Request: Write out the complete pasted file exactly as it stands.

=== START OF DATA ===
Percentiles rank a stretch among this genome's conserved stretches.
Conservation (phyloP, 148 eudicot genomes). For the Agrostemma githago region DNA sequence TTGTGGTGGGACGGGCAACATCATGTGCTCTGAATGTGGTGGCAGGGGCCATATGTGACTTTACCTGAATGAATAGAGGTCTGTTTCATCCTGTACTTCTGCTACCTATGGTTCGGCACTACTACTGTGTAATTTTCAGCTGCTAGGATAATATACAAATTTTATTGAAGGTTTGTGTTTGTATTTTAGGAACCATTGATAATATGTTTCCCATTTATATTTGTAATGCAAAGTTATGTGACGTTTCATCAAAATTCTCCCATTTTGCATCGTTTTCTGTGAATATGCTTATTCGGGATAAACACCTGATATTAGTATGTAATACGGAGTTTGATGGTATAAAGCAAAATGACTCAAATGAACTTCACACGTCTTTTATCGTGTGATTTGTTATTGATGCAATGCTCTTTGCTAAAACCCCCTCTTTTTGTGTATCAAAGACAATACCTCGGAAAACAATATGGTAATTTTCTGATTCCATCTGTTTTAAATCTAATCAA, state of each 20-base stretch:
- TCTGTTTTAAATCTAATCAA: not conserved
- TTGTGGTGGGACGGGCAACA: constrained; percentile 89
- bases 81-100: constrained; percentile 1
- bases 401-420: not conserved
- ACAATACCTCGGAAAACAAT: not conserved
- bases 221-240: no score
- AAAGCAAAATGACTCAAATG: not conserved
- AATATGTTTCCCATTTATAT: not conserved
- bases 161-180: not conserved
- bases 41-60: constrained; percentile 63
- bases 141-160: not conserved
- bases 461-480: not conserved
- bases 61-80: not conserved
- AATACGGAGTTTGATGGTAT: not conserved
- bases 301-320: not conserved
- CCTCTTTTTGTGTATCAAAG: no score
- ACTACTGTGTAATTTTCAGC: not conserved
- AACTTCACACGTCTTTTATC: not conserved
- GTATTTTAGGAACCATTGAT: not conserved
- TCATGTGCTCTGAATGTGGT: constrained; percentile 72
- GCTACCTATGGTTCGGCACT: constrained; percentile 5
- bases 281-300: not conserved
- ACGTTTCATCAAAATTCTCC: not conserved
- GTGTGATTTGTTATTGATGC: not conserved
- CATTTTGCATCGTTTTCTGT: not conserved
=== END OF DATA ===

Percentiles rank a stretch among this genome's conserved stretches.
Conservation (phyloP, 148 eudicot genomes). For the Agrostemma githago region DNA sequence TTGTGGTGGGACGGGCAACATCATGTGCTCTGAATGTGGTGGCAGGGGCCATATGTGACTTTACCTGAATGAATAGAGGTCTGTTTCATCCTGTACTTCTGCTACCTATGGTTCGGCACTACTACTGTGTAATTTTCAGCTGCTAGGATAATATACAAATTTTATTGAAGGTTTGTGTTTGTATTTTAGGAACCATTGATAATATGTTTCCCATTTATATTTGTAATGCAAAGTTATGTGACGTTTCATCAAAATTCTCCCATTTTGCATCGTTTTCTGTGAATATGCTTATTCGGGATAAACACCTGATATTAGTATGTAATACGGAGTTTGATGGTATAAAGCAAAATGACTCAAATGAACTTCACACGTCTTTTATCGTGTGATTTGTTATTGATGCAATGCTCTTTGCTAAAACCCCCTCTTTTTGTGTATCAAAGACAATACCTCGGAAAACAATATGGTAATTTTCTGATTCCATCTGTTTTAAATCTAATCAA, state of each 20-base stretch:
- TCTGTTTTAAATCTAATCAA: not conserved
- TTGTGGTGGGACGGGCAACA: constrained; percentile 89
- bases 81-100: constrained; percentile 1
- bases 401-420: not conserved
- ACAATACCTCGGAAAACAAT: not conserved
- bases 221-240: no score
- AAAGCAAAATGACTCAAATG: not conserved
- AATATGTTTCCCATTTATAT: not conserved
- bases 161-180: not conserved
- bases 41-60: constrained; percentile 63
- bases 141-160: not conserved
- bases 461-480: not conserved
- bases 61-80: not conserved
- AATACGGAGTTTGATGGTAT: not conserved
- bases 301-320: not conserved
- CCTCTTTTTGTGTATCAAAG: no score
- ACTACTGTGTAATTTTCAGC: not conserved
- AACTTCACACGTCTTTTATC: not conserved
- GTATTTTAGGAACCATTGAT: not conserved
- TCATGTGCTCTGAATGTGGT: constrained; percentile 72
- GCTACCTATGGTTCGGCACT: constrained; percentile 5
- bases 281-300: not conserved
- ACGTTTCATCAAAATTCTCC: not conserved
- GTGTGATTTGTTATTGATGC: not conserved
- CATTTTGCATCGTTTTCTGT: not conserved